squiggleslash (241428) writes "CNN reports that IBM CEO Jeanette Horan has banned Siri, the iPhone voice recognition system. Why? According or Horan "(IBM) worries that the spoken queries might be stored somewhere." Siri's backend is a set of Apple-owned servers in North Carolina, and all spoken queries are sent to those servers to be converted to text, parsed, and interpreted. While Siri wouldn't work unless that processing was done, the centralization and cloud based nature of Siri makes it an obvious security hole."
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Google

+ - 114 Google to Warn of DNSChanger Infections->

Submitted by tsu doh nimh
tsu doh nimh (609154) writes "Google plans today to begin warning Internet users if their computers show telltale signs of being infected with the DNSChanger Trojan. The company estimates that more than 500,000 systems remain infected with the malware, despite a looming deadline that threatens to quarantine the sick computers from the rest of the Internet. The company said the warning will appear only when a user with an infected system visits a Google search results property (google.com, google.co.uk, etc.), and will include the message, “Your computer appears to be infected.” Google security engineer Damian Menscher said the company expects to notify approximately a half-million users in the first week of the notices."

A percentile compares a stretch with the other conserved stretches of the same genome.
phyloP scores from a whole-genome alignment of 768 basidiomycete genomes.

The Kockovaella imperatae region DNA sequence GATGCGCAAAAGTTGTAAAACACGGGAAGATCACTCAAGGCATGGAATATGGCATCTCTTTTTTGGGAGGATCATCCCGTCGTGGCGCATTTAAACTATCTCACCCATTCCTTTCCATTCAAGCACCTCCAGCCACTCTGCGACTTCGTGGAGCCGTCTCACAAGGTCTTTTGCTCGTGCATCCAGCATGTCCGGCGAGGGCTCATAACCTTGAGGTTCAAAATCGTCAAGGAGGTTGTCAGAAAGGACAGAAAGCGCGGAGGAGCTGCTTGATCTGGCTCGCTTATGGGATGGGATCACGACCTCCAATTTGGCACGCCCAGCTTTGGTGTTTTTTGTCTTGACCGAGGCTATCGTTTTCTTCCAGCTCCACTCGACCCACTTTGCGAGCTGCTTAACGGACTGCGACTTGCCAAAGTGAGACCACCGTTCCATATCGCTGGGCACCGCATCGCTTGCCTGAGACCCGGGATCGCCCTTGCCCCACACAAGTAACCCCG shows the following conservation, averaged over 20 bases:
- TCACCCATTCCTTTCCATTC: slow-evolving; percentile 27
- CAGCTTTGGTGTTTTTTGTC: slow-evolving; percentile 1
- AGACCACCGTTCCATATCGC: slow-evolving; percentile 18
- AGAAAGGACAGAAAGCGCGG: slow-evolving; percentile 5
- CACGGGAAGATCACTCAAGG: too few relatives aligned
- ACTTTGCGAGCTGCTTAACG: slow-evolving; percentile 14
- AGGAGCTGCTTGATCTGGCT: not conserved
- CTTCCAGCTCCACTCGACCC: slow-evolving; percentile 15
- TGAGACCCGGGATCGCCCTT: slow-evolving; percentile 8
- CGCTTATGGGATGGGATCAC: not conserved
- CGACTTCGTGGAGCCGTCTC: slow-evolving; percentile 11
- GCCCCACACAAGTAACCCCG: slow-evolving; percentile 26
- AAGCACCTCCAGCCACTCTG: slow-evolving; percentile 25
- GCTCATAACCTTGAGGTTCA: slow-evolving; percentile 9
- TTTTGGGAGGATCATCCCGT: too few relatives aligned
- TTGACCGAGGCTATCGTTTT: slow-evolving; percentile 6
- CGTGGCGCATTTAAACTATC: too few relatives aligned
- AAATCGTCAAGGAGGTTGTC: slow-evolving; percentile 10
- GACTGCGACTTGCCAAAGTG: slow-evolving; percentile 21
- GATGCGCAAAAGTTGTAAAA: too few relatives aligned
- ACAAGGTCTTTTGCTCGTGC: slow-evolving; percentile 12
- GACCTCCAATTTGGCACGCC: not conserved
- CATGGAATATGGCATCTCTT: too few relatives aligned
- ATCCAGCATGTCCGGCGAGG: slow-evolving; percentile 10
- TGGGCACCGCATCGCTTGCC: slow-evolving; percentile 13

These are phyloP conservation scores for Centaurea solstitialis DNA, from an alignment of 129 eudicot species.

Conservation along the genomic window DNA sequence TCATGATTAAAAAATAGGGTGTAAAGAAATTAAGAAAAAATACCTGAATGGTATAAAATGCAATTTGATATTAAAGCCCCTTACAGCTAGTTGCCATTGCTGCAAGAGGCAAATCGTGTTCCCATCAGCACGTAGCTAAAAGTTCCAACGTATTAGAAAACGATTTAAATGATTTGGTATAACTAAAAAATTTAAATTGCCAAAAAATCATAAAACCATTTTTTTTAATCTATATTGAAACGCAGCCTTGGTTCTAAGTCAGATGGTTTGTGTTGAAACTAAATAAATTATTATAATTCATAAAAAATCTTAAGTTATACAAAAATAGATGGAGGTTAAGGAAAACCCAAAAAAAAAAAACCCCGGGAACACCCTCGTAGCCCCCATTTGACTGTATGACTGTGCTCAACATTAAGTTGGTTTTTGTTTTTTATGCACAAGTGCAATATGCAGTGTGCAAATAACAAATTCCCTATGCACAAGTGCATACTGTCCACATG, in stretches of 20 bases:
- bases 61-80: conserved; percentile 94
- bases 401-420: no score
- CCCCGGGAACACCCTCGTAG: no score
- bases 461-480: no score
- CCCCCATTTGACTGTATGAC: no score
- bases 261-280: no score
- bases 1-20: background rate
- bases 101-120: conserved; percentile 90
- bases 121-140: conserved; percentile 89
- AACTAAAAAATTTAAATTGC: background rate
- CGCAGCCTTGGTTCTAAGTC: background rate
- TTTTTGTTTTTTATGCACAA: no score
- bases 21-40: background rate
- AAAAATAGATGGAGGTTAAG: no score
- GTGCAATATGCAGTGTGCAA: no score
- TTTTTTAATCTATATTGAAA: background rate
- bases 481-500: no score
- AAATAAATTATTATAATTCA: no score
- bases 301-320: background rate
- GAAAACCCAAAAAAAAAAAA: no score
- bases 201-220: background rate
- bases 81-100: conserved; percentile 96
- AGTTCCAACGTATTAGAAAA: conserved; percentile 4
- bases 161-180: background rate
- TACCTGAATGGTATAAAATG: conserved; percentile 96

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Space

+ - 210 SETI pioneer Jill Tarter retires->

Submitted by ananyo
ananyo (2519492) writes "After 35 years, astronomer Jill Tarter is retiring from the Search for Extraterrestrial Intelligence (SETI) — a field she helped pioneer and popularize, most recently at the SETI Institute in Mountain View, California. Tarter, who inspired the late Carl Sagan to create the fictional character Ellie Arroway, heroine of the book and movie ‘Contact’, says she will instead focus her efforts on what she calls “the search for intelligent funding.”"
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Your Rights Online

+ - 156 Oil Company Neste Tries to Shut Down Parody Site->

Submitted by
emakinen